Looking at Southwest Gas and wondering if you should work there, do business with
them, or purchase their stock? We analyze all things Southwest Gas, including the history of
natural gas, why it might make sense for you and your situation, and if those pesky negative
reviews are as bad as you might think.
Southwest Gas has been around since the 1930s and today serves millions in the tri-state area. Should it be your natural gas provider? We take a close look at all things natural gas and Southwest Gas to learn more about the industry and the company. Keep reading to uncover what Southwest Gas customers think about their energy provider, plus learn the surprising truth about the negative reviews that keep popping up.
2,000 Years of Gas
More than 2000 years ago in the Szechuan province of China, local Chinese engineers were searching for brine and salt. In their search, they discovered natural gas seeping up through the earth, and they ingeniously created pipelines made from bamboo to carry the gas to desalination plants.
They called these natural gas wells--some as deep as 800 feet--fire wells. Later, during the Song Dynasty, scientists Shen Kua wrote a book in which he predicted that natural gas and oil would become vital sources of energy for the world.
It wasn’t till 1825, however, that somebody first began to extract natural gas for industrial purposes, and that was done a world away in Fredonia, New York.
What is Natural Gas, Exactly?
Natural gas, like gasoline, is a fossil fuel. This means that it was created long before modern time, deep underground; it also means natural gas is non-renewable and is a finite resource--it will run out at some point.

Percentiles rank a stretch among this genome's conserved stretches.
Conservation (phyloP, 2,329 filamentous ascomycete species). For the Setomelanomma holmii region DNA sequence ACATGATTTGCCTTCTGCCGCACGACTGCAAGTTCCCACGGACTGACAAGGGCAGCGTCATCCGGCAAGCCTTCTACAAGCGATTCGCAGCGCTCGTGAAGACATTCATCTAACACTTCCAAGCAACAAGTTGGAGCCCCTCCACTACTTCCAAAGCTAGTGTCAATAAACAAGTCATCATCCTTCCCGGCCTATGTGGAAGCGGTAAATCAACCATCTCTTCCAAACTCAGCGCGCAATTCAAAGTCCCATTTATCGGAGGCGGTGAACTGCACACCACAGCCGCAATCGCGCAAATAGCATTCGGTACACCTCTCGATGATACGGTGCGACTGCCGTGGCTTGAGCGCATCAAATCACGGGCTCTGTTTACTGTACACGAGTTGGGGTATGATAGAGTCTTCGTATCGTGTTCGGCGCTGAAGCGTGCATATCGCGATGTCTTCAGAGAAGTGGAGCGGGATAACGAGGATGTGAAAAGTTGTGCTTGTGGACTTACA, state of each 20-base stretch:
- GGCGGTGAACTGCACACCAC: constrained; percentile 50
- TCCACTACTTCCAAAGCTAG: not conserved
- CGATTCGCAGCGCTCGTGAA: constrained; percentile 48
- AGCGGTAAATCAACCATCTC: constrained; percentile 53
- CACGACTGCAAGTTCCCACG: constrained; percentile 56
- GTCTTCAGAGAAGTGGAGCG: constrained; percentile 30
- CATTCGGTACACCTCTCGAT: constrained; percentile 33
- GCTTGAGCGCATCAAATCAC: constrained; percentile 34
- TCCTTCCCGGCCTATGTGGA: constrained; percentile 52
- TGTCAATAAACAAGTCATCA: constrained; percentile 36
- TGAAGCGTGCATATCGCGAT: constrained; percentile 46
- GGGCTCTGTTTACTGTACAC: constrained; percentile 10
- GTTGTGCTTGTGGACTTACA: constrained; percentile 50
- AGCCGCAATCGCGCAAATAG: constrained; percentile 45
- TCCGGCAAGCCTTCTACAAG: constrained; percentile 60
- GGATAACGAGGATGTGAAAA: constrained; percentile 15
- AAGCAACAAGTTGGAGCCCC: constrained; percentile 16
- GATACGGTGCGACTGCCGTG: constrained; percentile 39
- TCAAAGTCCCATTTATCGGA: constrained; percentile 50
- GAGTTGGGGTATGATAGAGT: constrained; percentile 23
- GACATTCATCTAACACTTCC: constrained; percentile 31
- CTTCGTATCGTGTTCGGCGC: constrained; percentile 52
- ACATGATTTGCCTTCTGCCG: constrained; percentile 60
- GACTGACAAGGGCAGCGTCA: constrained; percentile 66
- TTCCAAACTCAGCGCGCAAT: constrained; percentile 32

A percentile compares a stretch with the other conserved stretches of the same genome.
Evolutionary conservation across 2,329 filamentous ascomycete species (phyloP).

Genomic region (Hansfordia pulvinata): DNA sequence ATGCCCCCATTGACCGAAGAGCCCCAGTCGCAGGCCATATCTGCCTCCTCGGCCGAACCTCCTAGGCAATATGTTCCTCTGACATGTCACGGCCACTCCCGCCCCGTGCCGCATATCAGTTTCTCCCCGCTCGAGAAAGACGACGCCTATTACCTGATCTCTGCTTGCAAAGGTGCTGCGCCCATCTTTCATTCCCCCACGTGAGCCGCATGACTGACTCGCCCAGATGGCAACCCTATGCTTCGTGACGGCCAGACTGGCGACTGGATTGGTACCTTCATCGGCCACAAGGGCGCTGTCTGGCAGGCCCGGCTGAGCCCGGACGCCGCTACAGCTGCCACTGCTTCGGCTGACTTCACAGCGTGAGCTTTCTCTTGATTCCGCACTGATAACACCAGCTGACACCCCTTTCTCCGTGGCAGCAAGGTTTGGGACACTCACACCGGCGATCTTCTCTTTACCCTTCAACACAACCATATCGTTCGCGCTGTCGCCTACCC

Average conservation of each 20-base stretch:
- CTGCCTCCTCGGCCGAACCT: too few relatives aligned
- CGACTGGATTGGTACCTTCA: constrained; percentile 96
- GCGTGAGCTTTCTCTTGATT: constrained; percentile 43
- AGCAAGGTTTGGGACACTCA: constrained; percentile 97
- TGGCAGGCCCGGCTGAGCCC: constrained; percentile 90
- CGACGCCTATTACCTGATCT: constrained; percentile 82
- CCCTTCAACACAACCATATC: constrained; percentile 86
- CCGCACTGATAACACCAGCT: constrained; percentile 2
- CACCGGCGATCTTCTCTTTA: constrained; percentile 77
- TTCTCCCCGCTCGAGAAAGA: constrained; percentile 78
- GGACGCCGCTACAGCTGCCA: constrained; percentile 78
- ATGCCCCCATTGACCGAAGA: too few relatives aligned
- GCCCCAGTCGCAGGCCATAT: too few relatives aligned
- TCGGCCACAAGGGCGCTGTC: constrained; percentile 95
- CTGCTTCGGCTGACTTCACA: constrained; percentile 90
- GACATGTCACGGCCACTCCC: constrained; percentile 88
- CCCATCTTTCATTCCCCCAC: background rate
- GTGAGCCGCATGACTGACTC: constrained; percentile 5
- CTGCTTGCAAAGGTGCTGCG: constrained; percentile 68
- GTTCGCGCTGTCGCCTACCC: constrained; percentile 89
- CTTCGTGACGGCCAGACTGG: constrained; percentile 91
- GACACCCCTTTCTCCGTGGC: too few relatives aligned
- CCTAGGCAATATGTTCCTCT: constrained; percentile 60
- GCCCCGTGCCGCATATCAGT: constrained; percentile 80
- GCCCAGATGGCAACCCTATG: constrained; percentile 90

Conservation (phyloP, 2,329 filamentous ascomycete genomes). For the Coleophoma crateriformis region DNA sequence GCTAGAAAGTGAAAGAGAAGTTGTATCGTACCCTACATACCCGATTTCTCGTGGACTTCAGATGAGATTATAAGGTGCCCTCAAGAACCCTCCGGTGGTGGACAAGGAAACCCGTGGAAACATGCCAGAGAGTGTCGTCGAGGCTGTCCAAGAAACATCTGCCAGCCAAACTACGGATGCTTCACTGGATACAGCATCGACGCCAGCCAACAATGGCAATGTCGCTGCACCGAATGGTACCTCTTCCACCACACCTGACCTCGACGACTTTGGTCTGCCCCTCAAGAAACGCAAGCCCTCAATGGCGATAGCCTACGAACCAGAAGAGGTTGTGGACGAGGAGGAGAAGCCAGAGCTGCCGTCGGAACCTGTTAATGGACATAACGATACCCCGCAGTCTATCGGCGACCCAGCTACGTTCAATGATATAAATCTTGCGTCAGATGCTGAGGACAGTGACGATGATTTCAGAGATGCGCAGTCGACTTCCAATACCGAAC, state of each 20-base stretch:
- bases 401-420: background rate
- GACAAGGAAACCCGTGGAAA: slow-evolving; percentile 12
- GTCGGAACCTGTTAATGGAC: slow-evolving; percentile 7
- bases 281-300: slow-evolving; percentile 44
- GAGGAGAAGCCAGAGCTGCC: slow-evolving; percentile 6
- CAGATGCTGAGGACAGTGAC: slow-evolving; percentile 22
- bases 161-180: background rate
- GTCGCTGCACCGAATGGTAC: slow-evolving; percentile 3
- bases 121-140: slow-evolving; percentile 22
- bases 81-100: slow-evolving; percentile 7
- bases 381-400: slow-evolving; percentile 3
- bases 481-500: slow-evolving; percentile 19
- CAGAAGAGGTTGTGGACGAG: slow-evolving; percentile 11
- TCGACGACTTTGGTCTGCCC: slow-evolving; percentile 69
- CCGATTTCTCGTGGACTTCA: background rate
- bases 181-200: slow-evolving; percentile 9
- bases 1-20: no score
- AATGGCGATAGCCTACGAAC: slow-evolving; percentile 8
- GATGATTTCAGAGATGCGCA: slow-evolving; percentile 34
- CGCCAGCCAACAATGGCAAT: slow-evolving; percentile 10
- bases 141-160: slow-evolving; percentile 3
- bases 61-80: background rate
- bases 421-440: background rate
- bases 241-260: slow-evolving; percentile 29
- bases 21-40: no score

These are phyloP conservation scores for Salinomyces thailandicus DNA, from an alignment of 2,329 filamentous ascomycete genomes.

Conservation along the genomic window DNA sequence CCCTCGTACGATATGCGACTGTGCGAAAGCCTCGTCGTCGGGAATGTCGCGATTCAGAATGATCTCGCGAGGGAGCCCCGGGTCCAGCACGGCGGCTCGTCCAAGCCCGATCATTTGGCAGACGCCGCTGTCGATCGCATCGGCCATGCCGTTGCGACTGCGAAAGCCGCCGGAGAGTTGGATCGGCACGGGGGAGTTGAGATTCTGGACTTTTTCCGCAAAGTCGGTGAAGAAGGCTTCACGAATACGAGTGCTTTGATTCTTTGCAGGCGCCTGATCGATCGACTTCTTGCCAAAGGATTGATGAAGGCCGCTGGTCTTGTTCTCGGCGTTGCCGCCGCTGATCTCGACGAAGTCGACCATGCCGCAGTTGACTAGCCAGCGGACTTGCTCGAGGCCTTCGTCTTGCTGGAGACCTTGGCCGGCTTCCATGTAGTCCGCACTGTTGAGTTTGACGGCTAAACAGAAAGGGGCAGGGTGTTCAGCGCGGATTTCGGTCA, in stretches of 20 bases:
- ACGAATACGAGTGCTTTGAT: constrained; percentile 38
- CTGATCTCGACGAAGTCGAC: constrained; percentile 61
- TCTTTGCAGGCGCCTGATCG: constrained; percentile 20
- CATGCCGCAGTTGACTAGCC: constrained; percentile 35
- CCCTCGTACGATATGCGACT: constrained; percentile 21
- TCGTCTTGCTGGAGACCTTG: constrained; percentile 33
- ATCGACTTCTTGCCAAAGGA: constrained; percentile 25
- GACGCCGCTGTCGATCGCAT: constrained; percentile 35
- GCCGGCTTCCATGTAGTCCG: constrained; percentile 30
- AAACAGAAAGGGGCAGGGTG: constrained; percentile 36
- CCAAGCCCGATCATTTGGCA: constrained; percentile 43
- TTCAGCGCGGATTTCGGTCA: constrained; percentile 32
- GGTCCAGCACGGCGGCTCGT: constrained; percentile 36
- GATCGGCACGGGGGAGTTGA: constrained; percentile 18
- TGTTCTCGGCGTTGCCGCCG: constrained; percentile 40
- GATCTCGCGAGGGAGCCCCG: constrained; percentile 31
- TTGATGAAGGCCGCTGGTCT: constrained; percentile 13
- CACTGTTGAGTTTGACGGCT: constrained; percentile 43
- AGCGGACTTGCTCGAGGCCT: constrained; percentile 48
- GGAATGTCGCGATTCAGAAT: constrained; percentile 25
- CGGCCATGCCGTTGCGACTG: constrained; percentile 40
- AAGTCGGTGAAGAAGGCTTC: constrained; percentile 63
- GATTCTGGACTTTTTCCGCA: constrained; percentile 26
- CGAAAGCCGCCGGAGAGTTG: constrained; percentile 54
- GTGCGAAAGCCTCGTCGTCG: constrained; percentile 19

Petroleum is a similar fossil fuel found close to natural gas, but natural gas emerges when buried organic matter experiences extreme pressure and heat for a long period. Since its rediscovery in more recent times, natural gas is used for energy generation, including electricity, heating, and cooking. It’s also used to make plastic and organic chemicals that we use in everyday life.
It can’t be used raw, however; it must be processed to be usable. Byproducts of the cleaning process include ethane, propane, and water.
Why Natural Gas?
Natural gas is cleaner and cheaper than many other energy alternatives, though it can be expensive to transport. In markets near natural gas sources, however, it can be an excellent fuel source, especially when used for domestic purposes such as cooking and heating.
Natural gas has always been surrounded in controversy, however, both because it is a fossil fuel and because the extracting process can cause significant damage to the environment. It is
popular in Europe and the United States, however, as a cost-effective home energy source.
Enter: Southwest Gas
Natural gas, like most fossil fuels, has weathered periods of booms and busts. Southwest Gas come into being in 1931, when three men (John Koeneman, Joe Gray, and H.G. Laub) in Barstow, California, in the butane distribution business, decided to expand their business to include liquefied petroleum gas.
Business was good, and within a few decades the trio expanded their reach to Arizona (the small community of Douglas) and was converting customers from propane to natural gas, making history in the energy business. By the 50s, Southwest Gas was also serving Las Vegas and Henderson in southern Nevada.
A Hundred Years of Progress
Almost a hundred years since its beginning, Southwest Gas today is a publicly traded company that serves residents of California (including Lake Tahoe), Nevada, and Arizona. It also employs roughly 2,000 employees throughout the tri-state region and gets good reviews on GlassDoor.com, a company that allows employees to leave anonymous reviews on the companies they work.
Current and past Southwest Gas employees rate the company 3.4 out of 5 stars overall, with a 91% CEO approval rating. A satisfactory 61% would recommend the company to a friend. While this doesn’t directly translate to a good customer experience, happy employees often provide better customer support, company innovation, and better overall value, so this is a good sign if you’re considering switching to Southwest Gas.